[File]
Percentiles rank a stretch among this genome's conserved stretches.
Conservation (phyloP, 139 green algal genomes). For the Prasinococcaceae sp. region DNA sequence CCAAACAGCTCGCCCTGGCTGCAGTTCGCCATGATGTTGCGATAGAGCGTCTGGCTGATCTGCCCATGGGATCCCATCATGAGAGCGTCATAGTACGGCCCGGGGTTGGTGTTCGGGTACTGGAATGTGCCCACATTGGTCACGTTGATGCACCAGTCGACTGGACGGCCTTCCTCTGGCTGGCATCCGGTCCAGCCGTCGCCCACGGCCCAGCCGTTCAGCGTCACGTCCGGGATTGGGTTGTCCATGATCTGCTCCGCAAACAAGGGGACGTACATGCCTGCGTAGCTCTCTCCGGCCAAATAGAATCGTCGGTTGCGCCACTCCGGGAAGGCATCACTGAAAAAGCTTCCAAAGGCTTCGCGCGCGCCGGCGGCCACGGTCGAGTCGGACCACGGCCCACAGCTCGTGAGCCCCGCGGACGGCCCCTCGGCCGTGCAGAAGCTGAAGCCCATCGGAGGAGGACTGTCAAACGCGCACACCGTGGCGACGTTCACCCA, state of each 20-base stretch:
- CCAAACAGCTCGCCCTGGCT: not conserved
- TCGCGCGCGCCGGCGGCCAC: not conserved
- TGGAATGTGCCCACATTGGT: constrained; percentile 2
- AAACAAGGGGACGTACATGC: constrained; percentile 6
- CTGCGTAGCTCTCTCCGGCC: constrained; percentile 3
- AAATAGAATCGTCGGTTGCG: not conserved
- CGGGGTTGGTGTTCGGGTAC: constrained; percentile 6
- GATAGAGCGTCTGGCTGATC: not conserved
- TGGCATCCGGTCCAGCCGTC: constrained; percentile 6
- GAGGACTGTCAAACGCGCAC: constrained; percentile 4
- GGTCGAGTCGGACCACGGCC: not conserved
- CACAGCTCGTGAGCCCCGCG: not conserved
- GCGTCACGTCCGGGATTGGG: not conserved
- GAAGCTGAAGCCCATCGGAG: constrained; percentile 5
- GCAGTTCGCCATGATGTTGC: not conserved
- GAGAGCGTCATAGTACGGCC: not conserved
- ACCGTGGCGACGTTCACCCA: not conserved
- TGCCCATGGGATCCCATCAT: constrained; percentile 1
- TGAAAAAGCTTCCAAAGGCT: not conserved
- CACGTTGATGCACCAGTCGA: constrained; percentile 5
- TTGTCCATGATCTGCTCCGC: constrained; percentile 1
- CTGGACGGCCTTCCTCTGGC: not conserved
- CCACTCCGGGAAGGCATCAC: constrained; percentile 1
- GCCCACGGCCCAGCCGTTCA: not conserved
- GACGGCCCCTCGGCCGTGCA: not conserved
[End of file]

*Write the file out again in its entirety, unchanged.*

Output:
Percentiles rank a stretch among this genome's conserved stretches.
Conservation (phyloP, 139 green algal genomes). For the Prasinococcaceae sp. region DNA sequence CCAAACAGCTCGCCCTGGCTGCAGTTCGCCATGATGTTGCGATAGAGCGTCTGGCTGATCTGCCCATGGGATCCCATCATGAGAGCGTCATAGTACGGCCCGGGGTTGGTGTTCGGGTACTGGAATGTGCCCACATTGGTCACGTTGATGCACCAGTCGACTGGACGGCCTTCCTCTGGCTGGCATCCGGTCCAGCCGTCGCCCACGGCCCAGCCGTTCAGCGTCACGTCCGGGATTGGGTTGTCCATGATCTGCTCCGCAAACAAGGGGACGTACATGCCTGCGTAGCTCTCTCCGGCCAAATAGAATCGTCGGTTGCGCCACTCCGGGAAGGCATCACTGAAAAAGCTTCCAAAGGCTTCGCGCGCGCCGGCGGCCACGGTCGAGTCGGACCACGGCCCACAGCTCGTGAGCCCCGCGGACGGCCCCTCGGCCGTGCAGAAGCTGAAGCCCATCGGAGGAGGACTGTCAAACGCGCACACCGTGGCGACGTTCACCCA, state of each 20-base stretch:
- CCAAACAGCTCGCCCTGGCT: not conserved
- TCGCGCGCGCCGGCGGCCAC: not conserved
- TGGAATGTGCCCACATTGGT: constrained; percentile 2
- AAACAAGGGGACGTACATGC: constrained; percentile 6
- CTGCGTAGCTCTCTCCGGCC: constrained; percentile 3
- AAATAGAATCGTCGGTTGCG: not conserved
- CGGGGTTGGTGTTCGGGTAC: constrained; percentile 6
- GATAGAGCGTCTGGCTGATC: not conserved
- TGGCATCCGGTCCAGCCGTC: constrained; percentile 6
- GAGGACTGTCAAACGCGCAC: constrained; percentile 4
- GGTCGAGTCGGACCACGGCC: not conserved
- CACAGCTCGTGAGCCCCGCG: not conserved
- GCGTCACGTCCGGGATTGGG: not conserved
- GAAGCTGAAGCCCATCGGAG: constrained; percentile 5
- GCAGTTCGCCATGATGTTGC: not conserved
- GAGAGCGTCATAGTACGGCC: not conserved
- ACCGTGGCGACGTTCACCCA: not conserved
- TGCCCATGGGATCCCATCAT: constrained; percentile 1
- TGAAAAAGCTTCCAAAGGCT: not conserved
- CACGTTGATGCACCAGTCGA: constrained; percentile 5
- TTGTCCATGATCTGCTCCGC: constrained; percentile 1
- CTGGACGGCCTTCCTCTGGC: not conserved
- CCACTCCGGGAAGGCATCAC: constrained; percentile 1
- GCCCACGGCCCAGCCGTTCA: not conserved
- GACGGCCCCTCGGCCGTGCA: not conserved